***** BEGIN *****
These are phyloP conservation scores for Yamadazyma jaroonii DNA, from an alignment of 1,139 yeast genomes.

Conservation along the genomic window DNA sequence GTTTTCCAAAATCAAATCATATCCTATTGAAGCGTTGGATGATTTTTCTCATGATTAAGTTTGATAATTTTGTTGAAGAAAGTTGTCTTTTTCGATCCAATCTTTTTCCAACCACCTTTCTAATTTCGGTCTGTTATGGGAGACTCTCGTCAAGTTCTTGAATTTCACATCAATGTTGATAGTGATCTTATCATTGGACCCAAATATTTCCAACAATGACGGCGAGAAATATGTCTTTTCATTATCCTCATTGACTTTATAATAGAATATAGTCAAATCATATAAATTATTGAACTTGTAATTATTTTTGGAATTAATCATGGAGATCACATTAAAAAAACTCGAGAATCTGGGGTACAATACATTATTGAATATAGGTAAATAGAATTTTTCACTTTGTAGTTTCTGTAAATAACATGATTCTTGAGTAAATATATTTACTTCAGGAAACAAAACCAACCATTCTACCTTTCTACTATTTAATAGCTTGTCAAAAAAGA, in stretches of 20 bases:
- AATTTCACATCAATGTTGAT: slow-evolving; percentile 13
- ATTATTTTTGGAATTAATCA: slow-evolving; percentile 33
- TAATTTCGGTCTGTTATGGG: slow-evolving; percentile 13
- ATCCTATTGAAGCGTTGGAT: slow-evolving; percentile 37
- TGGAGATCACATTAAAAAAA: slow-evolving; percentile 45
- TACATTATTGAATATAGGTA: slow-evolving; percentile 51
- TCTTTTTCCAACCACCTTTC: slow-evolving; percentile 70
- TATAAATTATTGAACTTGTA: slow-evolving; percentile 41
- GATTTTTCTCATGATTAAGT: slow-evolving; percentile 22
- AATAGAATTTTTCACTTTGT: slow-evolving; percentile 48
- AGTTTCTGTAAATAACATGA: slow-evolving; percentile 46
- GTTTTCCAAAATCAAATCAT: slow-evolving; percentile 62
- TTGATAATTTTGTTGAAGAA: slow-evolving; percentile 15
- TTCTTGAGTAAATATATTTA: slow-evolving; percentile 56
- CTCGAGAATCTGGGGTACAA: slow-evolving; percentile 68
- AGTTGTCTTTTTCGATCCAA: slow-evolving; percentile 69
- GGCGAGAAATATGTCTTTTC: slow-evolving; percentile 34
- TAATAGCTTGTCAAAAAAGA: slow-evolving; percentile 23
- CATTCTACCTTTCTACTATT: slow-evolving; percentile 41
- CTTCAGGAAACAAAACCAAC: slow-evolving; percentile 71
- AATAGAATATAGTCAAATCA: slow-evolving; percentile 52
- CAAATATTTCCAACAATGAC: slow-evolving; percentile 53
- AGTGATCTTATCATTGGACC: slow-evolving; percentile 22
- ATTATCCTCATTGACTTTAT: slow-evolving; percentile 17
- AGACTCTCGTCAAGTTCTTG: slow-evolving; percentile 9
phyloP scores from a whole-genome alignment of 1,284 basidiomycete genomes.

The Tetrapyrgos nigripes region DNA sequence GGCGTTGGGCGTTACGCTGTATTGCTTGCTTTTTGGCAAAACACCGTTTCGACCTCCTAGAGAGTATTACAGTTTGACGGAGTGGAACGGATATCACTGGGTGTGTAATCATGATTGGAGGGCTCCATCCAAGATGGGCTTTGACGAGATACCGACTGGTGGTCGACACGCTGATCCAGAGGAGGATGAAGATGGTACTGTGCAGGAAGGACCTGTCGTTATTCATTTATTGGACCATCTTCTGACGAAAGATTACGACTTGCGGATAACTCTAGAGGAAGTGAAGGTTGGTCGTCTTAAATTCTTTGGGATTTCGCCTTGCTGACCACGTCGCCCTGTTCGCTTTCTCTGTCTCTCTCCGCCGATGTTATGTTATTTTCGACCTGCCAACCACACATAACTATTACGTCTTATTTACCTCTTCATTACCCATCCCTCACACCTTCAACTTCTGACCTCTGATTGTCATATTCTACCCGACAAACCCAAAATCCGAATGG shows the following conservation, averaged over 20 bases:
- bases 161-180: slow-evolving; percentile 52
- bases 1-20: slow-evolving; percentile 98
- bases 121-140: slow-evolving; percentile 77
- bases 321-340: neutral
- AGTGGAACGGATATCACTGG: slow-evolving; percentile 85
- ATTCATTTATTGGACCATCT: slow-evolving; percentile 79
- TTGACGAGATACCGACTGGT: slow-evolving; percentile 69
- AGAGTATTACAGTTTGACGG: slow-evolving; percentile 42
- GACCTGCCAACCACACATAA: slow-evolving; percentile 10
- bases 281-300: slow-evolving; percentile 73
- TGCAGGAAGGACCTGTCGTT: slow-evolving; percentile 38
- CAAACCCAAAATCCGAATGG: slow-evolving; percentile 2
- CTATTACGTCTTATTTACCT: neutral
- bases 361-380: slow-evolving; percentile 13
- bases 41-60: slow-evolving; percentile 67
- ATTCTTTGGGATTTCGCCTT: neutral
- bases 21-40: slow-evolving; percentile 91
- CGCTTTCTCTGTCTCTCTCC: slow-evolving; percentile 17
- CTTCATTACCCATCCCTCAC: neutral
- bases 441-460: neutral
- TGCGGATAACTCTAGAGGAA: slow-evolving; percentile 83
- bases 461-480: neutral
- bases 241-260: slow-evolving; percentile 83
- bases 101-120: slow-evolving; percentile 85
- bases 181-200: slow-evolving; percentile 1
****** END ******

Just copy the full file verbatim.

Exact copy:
These are phyloP conservation scores for Yamadazyma jaroonii DNA, from an alignment of 1,139 yeast genomes.

Conservation along the genomic window DNA sequence GTTTTCCAAAATCAAATCATATCCTATTGAAGCGTTGGATGATTTTTCTCATGATTAAGTTTGATAATTTTGTTGAAGAAAGTTGTCTTTTTCGATCCAATCTTTTTCCAACCACCTTTCTAATTTCGGTCTGTTATGGGAGACTCTCGTCAAGTTCTTGAATTTCACATCAATGTTGATAGTGATCTTATCATTGGACCCAAATATTTCCAACAATGACGGCGAGAAATATGTCTTTTCATTATCCTCATTGACTTTATAATAGAATATAGTCAAATCATATAAATTATTGAACTTGTAATTATTTTTGGAATTAATCATGGAGATCACATTAAAAAAACTCGAGAATCTGGGGTACAATACATTATTGAATATAGGTAAATAGAATTTTTCACTTTGTAGTTTCTGTAAATAACATGATTCTTGAGTAAATATATTTACTTCAGGAAACAAAACCAACCATTCTACCTTTCTACTATTTAATAGCTTGTCAAAAAAGA, in stretches of 20 bases:
- AATTTCACATCAATGTTGAT: slow-evolving; percentile 13
- ATTATTTTTGGAATTAATCA: slow-evolving; percentile 33
- TAATTTCGGTCTGTTATGGG: slow-evolving; percentile 13
- ATCCTATTGAAGCGTTGGAT: slow-evolving; percentile 37
- TGGAGATCACATTAAAAAAA: slow-evolving; percentile 45
- TACATTATTGAATATAGGTA: slow-evolving; percentile 51
- TCTTTTTCCAACCACCTTTC: slow-evolving; percentile 70
- TATAAATTATTGAACTTGTA: slow-evolving; percentile 41
- GATTTTTCTCATGATTAAGT: slow-evolving; percentile 22
- AATAGAATTTTTCACTTTGT: slow-evolving; percentile 48
- AGTTTCTGTAAATAACATGA: slow-evolving; percentile 46
- GTTTTCCAAAATCAAATCAT: slow-evolving; percentile 62
- TTGATAATTTTGTTGAAGAA: slow-evolving; percentile 15
- TTCTTGAGTAAATATATTTA: slow-evolving; percentile 56
- CTCGAGAATCTGGGGTACAA: slow-evolving; percentile 68
- AGTTGTCTTTTTCGATCCAA: slow-evolving; percentile 69
- GGCGAGAAATATGTCTTTTC: slow-evolving; percentile 34
- TAATAGCTTGTCAAAAAAGA: slow-evolving; percentile 23
- CATTCTACCTTTCTACTATT: slow-evolving; percentile 41
- CTTCAGGAAACAAAACCAAC: slow-evolving; percentile 71
- AATAGAATATAGTCAAATCA: slow-evolving; percentile 52
- CAAATATTTCCAACAATGAC: slow-evolving; percentile 53
- AGTGATCTTATCATTGGACC: slow-evolving; percentile 22
- ATTATCCTCATTGACTTTAT: slow-evolving; percentile 17
- AGACTCTCGTCAAGTTCTTG: slow-evolving; percentile 9
phyloP scores from a whole-genome alignment of 1,284 basidiomycete genomes.

The Tetrapyrgos nigripes region DNA sequence GGCGTTGGGCGTTACGCTGTATTGCTTGCTTTTTGGCAAAACACCGTTTCGACCTCCTAGAGAGTATTACAGTTTGACGGAGTGGAACGGATATCACTGGGTGTGTAATCATGATTGGAGGGCTCCATCCAAGATGGGCTTTGACGAGATACCGACTGGTGGTCGACACGCTGATCCAGAGGAGGATGAAGATGGTACTGTGCAGGAAGGACCTGTCGTTATTCATTTATTGGACCATCTTCTGACGAAAGATTACGACTTGCGGATAACTCTAGAGGAAGTGAAGGTTGGTCGTCTTAAATTCTTTGGGATTTCGCCTTGCTGACCACGTCGCCCTGTTCGCTTTCTCTGTCTCTCTCCGCCGATGTTATGTTATTTTCGACCTGCCAACCACACATAACTATTACGTCTTATTTACCTCTTCATTACCCATCCCTCACACCTTCAACTTCTGACCTCTGATTGTCATATTCTACCCGACAAACCCAAAATCCGAATGG shows the following conservation, averaged over 20 bases:
- bases 161-180: slow-evolving; percentile 52
- bases 1-20: slow-evolving; percentile 98
- bases 121-140: slow-evolving; percentile 77
- bases 321-340: neutral
- AGTGGAACGGATATCACTGG: slow-evolving; percentile 85
- ATTCATTTATTGGACCATCT: slow-evolving; percentile 79
- TTGACGAGATACCGACTGGT: slow-evolving; percentile 69
- AGAGTATTACAGTTTGACGG: slow-evolving; percentile 42
- GACCTGCCAACCACACATAA: slow-evolving; percentile 10
- bases 281-300: slow-evolving; percentile 73
- TGCAGGAAGGACCTGTCGTT: slow-evolving; percentile 38
- CAAACCCAAAATCCGAATGG: slow-evolving; percentile 2
- CTATTACGTCTTATTTACCT: neutral
- bases 361-380: slow-evolving; percentile 13
- bases 41-60: slow-evolving; percentile 67
- ATTCTTTGGGATTTCGCCTT: neutral
- bases 21-40: slow-evolving; percentile 91
- CGCTTTCTCTGTCTCTCTCC: slow-evolving; percentile 17
- CTTCATTACCCATCCCTCAC: neutral
- bases 441-460: neutral
- TGCGGATAACTCTAGAGGAA: slow-evolving; percentile 83
- bases 461-480: neutral
- bases 241-260: slow-evolving; percentile 83
- bases 101-120: slow-evolving; percentile 85
- bases 181-200: slow-evolving; percentile 1